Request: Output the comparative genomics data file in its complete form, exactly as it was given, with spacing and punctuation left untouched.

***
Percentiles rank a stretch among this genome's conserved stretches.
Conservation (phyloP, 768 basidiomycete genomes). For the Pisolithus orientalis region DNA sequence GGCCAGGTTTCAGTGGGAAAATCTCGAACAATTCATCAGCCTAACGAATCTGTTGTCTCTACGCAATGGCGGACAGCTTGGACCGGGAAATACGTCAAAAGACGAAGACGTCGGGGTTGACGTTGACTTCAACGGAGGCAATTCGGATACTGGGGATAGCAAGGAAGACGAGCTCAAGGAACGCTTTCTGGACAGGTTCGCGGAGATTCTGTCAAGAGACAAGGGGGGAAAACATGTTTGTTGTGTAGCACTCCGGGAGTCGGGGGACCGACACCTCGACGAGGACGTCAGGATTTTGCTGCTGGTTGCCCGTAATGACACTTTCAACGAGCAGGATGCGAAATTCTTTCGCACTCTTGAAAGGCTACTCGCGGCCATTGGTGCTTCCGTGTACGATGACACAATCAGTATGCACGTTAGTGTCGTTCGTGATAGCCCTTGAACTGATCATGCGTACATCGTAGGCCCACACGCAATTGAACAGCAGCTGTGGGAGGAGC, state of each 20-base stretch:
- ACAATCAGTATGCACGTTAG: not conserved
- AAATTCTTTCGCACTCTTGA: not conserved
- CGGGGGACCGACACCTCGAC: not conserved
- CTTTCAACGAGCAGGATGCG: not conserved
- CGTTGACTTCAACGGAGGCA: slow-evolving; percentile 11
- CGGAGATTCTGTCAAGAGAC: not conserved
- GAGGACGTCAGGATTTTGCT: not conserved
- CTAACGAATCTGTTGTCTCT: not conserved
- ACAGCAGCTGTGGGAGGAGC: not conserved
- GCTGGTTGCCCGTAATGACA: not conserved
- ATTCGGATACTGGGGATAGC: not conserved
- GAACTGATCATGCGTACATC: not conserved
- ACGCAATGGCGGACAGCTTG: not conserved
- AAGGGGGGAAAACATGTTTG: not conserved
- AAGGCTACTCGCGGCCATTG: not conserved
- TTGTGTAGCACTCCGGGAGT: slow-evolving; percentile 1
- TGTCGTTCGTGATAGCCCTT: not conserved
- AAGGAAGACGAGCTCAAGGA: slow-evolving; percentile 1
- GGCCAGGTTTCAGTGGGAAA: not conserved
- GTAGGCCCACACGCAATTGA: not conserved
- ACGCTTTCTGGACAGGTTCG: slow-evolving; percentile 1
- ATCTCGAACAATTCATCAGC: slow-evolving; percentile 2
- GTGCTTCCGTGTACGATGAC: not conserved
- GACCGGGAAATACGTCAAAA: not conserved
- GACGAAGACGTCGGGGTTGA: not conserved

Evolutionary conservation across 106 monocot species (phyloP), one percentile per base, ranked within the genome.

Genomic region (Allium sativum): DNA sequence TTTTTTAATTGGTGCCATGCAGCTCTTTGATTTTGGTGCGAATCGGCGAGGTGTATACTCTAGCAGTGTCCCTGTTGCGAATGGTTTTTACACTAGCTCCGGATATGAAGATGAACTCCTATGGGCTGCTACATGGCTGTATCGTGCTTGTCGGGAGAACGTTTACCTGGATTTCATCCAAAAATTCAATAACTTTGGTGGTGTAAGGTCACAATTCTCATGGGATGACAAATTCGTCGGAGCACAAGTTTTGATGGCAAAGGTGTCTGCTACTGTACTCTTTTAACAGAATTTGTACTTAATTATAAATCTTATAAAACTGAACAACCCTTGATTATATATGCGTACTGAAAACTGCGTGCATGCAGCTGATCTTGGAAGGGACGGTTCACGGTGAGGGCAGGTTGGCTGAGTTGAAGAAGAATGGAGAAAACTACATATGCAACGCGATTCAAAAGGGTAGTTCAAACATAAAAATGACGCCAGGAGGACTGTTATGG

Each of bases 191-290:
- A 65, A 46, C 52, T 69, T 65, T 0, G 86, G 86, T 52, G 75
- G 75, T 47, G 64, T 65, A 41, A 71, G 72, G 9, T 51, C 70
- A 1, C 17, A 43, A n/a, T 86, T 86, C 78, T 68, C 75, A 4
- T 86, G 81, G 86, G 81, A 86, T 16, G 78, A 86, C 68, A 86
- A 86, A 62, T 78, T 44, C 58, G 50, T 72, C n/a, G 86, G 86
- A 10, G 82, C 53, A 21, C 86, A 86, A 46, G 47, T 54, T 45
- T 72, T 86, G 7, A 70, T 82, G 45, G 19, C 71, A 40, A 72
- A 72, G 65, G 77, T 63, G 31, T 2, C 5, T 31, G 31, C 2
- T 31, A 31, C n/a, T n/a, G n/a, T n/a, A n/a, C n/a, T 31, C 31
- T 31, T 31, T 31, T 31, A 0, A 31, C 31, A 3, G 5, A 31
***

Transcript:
Percentiles rank a stretch among this genome's conserved stretches.
Conservation (phyloP, 768 basidiomycete genomes). For the Pisolithus orientalis region DNA sequence GGCCAGGTTTCAGTGGGAAAATCTCGAACAATTCATCAGCCTAACGAATCTGTTGTCTCTACGCAATGGCGGACAGCTTGGACCGGGAAATACGTCAAAAGACGAAGACGTCGGGGTTGACGTTGACTTCAACGGAGGCAATTCGGATACTGGGGATAGCAAGGAAGACGAGCTCAAGGAACGCTTTCTGGACAGGTTCGCGGAGATTCTGTCAAGAGACAAGGGGGGAAAACATGTTTGTTGTGTAGCACTCCGGGAGTCGGGGGACCGACACCTCGACGAGGACGTCAGGATTTTGCTGCTGGTTGCCCGTAATGACACTTTCAACGAGCAGGATGCGAAATTCTTTCGCACTCTTGAAAGGCTACTCGCGGCCATTGGTGCTTCCGTGTACGATGACACAATCAGTATGCACGTTAGTGTCGTTCGTGATAGCCCTTGAACTGATCATGCGTACATCGTAGGCCCACACGCAATTGAACAGCAGCTGTGGGAGGAGC, state of each 20-base stretch:
- ACAATCAGTATGCACGTTAG: not conserved
- AAATTCTTTCGCACTCTTGA: not conserved
- CGGGGGACCGACACCTCGAC: not conserved
- CTTTCAACGAGCAGGATGCG: not conserved
- CGTTGACTTCAACGGAGGCA: slow-evolving; percentile 11
- CGGAGATTCTGTCAAGAGAC: not conserved
- GAGGACGTCAGGATTTTGCT: not conserved
- CTAACGAATCTGTTGTCTCT: not conserved
- ACAGCAGCTGTGGGAGGAGC: not conserved
- GCTGGTTGCCCGTAATGACA: not conserved
- ATTCGGATACTGGGGATAGC: not conserved
- GAACTGATCATGCGTACATC: not conserved
- ACGCAATGGCGGACAGCTTG: not conserved
- AAGGGGGGAAAACATGTTTG: not conserved
- AAGGCTACTCGCGGCCATTG: not conserved
- TTGTGTAGCACTCCGGGAGT: slow-evolving; percentile 1
- TGTCGTTCGTGATAGCCCTT: not conserved
- AAGGAAGACGAGCTCAAGGA: slow-evolving; percentile 1
- GGCCAGGTTTCAGTGGGAAA: not conserved
- GTAGGCCCACACGCAATTGA: not conserved
- ACGCTTTCTGGACAGGTTCG: slow-evolving; percentile 1
- ATCTCGAACAATTCATCAGC: slow-evolving; percentile 2
- GTGCTTCCGTGTACGATGAC: not conserved
- GACCGGGAAATACGTCAAAA: not conserved
- GACGAAGACGTCGGGGTTGA: not conserved

Evolutionary conservation across 106 monocot species (phyloP), one percentile per base, ranked within the genome.

Genomic region (Allium sativum): DNA sequence TTTTTTAATTGGTGCCATGCAGCTCTTTGATTTTGGTGCGAATCGGCGAGGTGTATACTCTAGCAGTGTCCCTGTTGCGAATGGTTTTTACACTAGCTCCGGATATGAAGATGAACTCCTATGGGCTGCTACATGGCTGTATCGTGCTTGTCGGGAGAACGTTTACCTGGATTTCATCCAAAAATTCAATAACTTTGGTGGTGTAAGGTCACAATTCTCATGGGATGACAAATTCGTCGGAGCACAAGTTTTGATGGCAAAGGTGTCTGCTACTGTACTCTTTTAACAGAATTTGTACTTAATTATAAATCTTATAAAACTGAACAACCCTTGATTATATATGCGTACTGAAAACTGCGTGCATGCAGCTGATCTTGGAAGGGACGGTTCACGGTGAGGGCAGGTTGGCTGAGTTGAAGAAGAATGGAGAAAACTACATATGCAACGCGATTCAAAAGGGTAGTTCAAACATAAAAATGACGCCAGGAGGACTGTTATGG

Each of bases 191-290:
- A 65, A 46, C 52, T 69, T 65, T 0, G 86, G 86, T 52, G 75
- G 75, T 47, G 64, T 65, A 41, A 71, G 72, G 9, T 51, C 70
- A 1, C 17, A 43, A n/a, T 86, T 86, C 78, T 68, C 75, A 4
- T 86, G 81, G 86, G 81, A 86, T 16, G 78, A 86, C 68, A 86
- A 86, A 62, T 78, T 44, C 58, G 50, T 72, C n/a, G 86, G 86
- A 10, G 82, C 53, A 21, C 86, A 86, A 46, G 47, T 54, T 45
- T 72, T 86, G 7, A 70, T 82, G 45, G 19, C 71, A 40, A 72
- A 72, G 65, G 77, T 63, G 31, T 2, C 5, T 31, G 31, C 2
- T 31, A 31, C n/a, T n/a, G n/a, T n/a, A n/a, C n/a, T 31, C 31
- T 31, T 31, T 31, T 31, A 0, A 31, C 31, A 3, G 5, A 31